South Dakota state lawmaker Rep. Jamie Smith is running for governor. Smith leads the House Democratic caucus. His announcement comes after a months-long search by Democrats for a candidate to mount a challenge to Republican Gov. Kristi Noem. The governor also faces a Republican primary challenge from South Dakota Rep. Steve Haugaard (how-guard). Smith is a Sioux Falls real estate agent. He acknowledges that he faces an “uphill climb” against Noem. She has already raised $11.8 million and carved out a nationwide profile among Republicans. But he says he plans to make a broad appeal to “Democrats, independents and Republicans.”

Nebraska state Sen. Mike Flood says he has raised more than $400,000 in the two weeks since he announced his campaign to challenge U.S. Rep. Jeff Fortenberry in the Republican primary. Flood launched his campaign on Jan. 16 and has received endorsements from Nebraska Gov. Pete Ricketts and former Gov. Dave Heineman. He launched his campaign as Fortenberry fights charges alleging that he lied to federal authorities who were investigating an illegal, 2016 campaign contribution from a foreign national. Flood says in a statement that Nebraskans “aren’t willing to gamble on the outcome of Fortenberry’s criminal trial.” Fortenberry raised $465,000 in the most recent fililng period that ended in September 2021. He had $897,000 in cash on hand.

The upcoming trial of U.S. Rep. Jeff Fortenberry could be delayed. The nine-term Nebraska Republican is scheduled for trial on Feb. 15 in U.S. District Court in Los Angeles, but prosecutors filed motion last week to postpone it until March 15, citing the spread of the omicron variant of the coronavirus. Prosecutors have accused Fortenberry of misleading federal authorities who were investigating an illegal contribution to his campaign from a foreign national. He has pleaded not guilty.

Republican gubernatorial hopeful Jim Pillen has scored a big endorsement from the Nebraska Farm Bureau, the state’s largest farm group and an influential voice among farmers. Leaders of the farm-advocacy group say Pillen was the “overwhelming consensus” choice among their county members throughout Nebraska who made the decision. Nebraska Farm Bureau President Mark McHargue says Pillen is a fiscal conservative and a good listener with a background in agriculture. Pillen is a veterinarian and the owner of Pillen Family Farms and DNA Genetics, and he was raised on a farm in Platte County. Pillen is locked in a competitive GOP primary with Charles Herbster, a Falls City agribusiness executive and a close ally of former President Donald Trump.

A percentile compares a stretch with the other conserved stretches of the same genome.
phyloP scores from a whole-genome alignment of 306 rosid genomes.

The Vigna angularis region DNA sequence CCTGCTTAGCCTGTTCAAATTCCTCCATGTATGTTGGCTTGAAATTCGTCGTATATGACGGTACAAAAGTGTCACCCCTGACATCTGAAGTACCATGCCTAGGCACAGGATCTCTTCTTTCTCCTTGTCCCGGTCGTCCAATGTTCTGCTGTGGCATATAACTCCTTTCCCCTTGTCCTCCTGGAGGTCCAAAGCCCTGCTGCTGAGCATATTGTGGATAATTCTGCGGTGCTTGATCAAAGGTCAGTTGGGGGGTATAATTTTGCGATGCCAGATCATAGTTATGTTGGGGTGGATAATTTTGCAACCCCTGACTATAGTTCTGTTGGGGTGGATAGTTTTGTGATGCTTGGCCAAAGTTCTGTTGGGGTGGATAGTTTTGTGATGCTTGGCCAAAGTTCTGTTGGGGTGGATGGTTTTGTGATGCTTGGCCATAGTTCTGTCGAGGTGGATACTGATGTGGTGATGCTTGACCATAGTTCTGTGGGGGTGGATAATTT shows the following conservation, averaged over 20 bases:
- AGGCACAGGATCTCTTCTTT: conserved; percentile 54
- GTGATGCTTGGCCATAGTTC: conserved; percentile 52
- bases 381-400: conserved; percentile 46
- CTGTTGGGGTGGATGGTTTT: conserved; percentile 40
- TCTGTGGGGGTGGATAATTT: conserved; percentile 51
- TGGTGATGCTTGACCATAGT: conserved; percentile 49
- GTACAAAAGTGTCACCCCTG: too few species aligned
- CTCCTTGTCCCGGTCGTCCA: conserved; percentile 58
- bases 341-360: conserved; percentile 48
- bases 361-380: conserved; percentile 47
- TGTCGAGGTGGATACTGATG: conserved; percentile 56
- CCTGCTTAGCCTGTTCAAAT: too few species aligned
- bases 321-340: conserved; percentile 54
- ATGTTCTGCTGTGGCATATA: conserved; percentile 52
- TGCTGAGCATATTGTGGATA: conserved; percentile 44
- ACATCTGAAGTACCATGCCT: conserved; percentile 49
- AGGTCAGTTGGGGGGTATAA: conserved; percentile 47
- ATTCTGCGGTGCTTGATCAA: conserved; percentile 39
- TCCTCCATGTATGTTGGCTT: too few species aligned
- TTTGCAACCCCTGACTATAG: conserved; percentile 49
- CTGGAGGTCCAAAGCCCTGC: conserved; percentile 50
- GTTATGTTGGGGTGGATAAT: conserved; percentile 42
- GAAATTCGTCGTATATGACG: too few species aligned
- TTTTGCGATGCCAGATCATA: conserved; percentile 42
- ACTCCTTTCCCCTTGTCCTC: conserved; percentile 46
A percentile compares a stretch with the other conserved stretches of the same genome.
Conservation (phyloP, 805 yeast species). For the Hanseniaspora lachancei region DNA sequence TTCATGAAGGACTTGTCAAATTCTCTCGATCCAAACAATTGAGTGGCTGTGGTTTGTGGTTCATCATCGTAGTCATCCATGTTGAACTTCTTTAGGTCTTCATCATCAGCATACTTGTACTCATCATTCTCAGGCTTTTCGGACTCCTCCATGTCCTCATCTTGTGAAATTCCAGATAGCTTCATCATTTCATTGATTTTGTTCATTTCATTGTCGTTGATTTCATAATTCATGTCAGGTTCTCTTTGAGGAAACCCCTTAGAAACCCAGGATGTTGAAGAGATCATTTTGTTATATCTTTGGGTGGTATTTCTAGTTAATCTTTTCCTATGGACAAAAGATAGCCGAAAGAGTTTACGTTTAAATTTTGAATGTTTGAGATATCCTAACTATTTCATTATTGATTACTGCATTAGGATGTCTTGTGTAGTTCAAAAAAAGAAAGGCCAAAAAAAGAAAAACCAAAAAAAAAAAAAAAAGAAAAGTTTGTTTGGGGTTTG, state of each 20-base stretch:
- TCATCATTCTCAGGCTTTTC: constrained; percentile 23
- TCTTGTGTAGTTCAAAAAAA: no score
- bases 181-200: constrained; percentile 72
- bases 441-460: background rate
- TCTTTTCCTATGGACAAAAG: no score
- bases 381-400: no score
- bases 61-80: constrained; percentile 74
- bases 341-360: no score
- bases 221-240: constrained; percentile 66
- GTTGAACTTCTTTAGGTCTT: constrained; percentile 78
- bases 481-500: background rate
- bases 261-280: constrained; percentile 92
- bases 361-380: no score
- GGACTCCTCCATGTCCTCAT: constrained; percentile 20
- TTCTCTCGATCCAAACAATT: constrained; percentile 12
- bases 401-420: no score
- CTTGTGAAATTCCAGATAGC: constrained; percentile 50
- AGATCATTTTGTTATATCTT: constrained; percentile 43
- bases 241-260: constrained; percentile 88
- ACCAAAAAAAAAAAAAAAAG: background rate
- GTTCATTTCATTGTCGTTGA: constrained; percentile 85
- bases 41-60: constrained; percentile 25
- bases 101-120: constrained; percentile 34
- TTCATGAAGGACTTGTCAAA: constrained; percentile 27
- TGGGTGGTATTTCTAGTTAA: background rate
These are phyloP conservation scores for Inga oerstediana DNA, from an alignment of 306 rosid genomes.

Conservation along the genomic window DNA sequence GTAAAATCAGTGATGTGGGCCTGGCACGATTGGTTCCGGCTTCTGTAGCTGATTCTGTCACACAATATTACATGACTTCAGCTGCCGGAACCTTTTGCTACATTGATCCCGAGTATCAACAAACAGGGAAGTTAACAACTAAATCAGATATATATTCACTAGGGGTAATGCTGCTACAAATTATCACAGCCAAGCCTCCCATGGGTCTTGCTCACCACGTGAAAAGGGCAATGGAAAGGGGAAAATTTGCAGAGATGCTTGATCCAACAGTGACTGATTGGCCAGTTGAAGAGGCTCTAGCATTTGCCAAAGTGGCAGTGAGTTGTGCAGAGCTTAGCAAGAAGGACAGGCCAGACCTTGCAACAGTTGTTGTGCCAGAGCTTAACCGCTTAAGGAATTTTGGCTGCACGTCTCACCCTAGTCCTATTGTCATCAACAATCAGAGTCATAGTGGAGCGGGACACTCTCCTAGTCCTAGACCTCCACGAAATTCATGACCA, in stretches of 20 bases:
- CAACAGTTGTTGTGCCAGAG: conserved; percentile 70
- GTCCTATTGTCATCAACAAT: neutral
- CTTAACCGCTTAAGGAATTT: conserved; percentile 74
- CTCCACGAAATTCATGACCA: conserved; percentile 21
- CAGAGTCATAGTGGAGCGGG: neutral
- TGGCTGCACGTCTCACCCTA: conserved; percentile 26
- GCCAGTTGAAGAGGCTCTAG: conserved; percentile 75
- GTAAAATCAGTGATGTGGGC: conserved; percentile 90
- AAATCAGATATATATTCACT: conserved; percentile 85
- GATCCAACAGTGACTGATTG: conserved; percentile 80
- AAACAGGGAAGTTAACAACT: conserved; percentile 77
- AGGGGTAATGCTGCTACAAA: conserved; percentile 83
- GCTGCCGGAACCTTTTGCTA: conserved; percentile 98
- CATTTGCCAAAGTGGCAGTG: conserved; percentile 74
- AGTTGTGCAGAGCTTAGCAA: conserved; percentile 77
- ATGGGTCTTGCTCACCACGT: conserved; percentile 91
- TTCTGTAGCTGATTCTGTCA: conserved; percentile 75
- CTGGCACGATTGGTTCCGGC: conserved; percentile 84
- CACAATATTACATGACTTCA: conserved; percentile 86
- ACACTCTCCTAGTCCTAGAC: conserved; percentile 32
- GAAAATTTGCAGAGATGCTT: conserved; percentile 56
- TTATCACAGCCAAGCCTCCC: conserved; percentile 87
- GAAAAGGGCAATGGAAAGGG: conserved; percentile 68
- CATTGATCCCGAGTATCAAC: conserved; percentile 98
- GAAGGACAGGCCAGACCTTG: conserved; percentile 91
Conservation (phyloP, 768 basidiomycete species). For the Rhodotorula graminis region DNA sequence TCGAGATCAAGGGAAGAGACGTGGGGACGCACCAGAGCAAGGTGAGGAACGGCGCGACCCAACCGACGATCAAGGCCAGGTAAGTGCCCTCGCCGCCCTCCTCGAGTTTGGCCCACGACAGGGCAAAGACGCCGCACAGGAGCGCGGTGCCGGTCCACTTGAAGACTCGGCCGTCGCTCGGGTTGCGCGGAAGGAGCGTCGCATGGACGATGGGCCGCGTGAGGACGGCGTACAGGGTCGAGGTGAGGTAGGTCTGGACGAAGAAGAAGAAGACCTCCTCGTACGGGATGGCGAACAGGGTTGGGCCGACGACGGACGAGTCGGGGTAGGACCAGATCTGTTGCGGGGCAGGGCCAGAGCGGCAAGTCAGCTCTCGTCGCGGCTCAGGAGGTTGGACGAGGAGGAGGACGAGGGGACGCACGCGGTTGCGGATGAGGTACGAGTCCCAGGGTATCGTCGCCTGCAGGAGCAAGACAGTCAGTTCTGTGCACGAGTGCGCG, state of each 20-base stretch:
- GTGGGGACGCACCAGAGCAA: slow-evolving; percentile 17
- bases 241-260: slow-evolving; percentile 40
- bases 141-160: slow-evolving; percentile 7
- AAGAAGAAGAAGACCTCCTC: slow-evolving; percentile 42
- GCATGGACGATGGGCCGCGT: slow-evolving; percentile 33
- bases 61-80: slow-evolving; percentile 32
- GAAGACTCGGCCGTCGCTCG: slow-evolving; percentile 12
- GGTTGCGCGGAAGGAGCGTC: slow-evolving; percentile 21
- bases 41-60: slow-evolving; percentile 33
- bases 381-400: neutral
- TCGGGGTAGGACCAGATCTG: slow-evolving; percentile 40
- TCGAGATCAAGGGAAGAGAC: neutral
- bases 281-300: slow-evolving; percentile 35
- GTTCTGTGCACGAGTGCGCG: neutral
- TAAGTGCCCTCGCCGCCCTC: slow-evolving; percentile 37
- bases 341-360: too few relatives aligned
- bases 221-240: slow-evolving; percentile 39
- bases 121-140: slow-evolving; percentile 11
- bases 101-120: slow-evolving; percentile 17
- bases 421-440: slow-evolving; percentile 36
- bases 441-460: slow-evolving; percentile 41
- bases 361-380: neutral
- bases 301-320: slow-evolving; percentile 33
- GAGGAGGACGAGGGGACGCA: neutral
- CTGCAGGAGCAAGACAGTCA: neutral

South Dakota House committee weighing impeachment charges against the state’s attorney general is moving to answer lawmakers’ remaining questions on his 2020 fatal car crash. They are issuing subpoenas for two key figures in the attorney general’s office as well as the two prosecutors who charged him. House Speaker Spencer Gosch, the Republican leading the committee, says the latest actions could be the last pieces to the House investigation. The committee has been tasked with recommending whether Attorney General Jason Ravnsborg should face impeachment charges for his conduct surrounding the crash. He struck and killed a man walking near the shoulder of a highway.

A former lottery computer technician serving a 25-year prison sentence for ongoing criminal conduct by rigging computers to win lottery jackpots for himself, friends and family will be released from an Iowa prison on parole after serving nearly five years. Eddie Tipton was granted release by the Iowa Board of Parole on Jan. 20 and will be allowed to live in Texas, a board document said. Iowa offers time off of a prison sentence for good behavior. Tipton pleaded guilty in 2017 and was ordered to repay restitution to Colorado, Wisconsin, Kansas and Oklahoma. He could be ordered taken to prison in Wisconsin if he fails to complete payment of the more than $400,000 he owes by September 2026.